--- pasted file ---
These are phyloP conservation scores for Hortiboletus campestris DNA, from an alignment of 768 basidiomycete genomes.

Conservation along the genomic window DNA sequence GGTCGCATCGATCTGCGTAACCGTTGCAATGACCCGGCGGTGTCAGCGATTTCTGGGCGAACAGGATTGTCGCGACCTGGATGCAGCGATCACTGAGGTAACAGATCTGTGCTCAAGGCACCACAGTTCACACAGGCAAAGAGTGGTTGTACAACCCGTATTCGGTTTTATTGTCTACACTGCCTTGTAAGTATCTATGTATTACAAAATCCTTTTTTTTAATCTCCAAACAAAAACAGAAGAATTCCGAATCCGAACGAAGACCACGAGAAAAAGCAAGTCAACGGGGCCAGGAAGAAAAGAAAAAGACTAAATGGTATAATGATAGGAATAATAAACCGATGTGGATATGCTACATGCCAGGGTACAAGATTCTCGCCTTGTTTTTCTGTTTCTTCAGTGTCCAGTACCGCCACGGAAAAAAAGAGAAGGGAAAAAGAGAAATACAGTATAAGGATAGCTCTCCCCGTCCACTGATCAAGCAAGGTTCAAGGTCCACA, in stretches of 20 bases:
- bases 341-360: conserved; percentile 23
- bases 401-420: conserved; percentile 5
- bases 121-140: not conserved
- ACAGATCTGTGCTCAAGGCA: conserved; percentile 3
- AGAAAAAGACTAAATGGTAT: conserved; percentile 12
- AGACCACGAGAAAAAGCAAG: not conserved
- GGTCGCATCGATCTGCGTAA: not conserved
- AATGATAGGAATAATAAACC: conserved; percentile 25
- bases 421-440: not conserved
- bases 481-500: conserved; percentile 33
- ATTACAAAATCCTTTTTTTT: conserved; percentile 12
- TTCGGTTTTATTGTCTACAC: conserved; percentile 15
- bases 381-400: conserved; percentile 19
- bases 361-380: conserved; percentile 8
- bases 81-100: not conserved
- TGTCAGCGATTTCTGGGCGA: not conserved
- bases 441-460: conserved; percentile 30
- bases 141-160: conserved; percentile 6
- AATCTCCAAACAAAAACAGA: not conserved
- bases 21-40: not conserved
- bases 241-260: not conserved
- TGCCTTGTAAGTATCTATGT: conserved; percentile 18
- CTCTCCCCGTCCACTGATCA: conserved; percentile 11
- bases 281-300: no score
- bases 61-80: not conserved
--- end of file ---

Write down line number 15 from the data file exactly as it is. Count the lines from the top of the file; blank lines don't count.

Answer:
- bases 381-400: conserved; percentile 19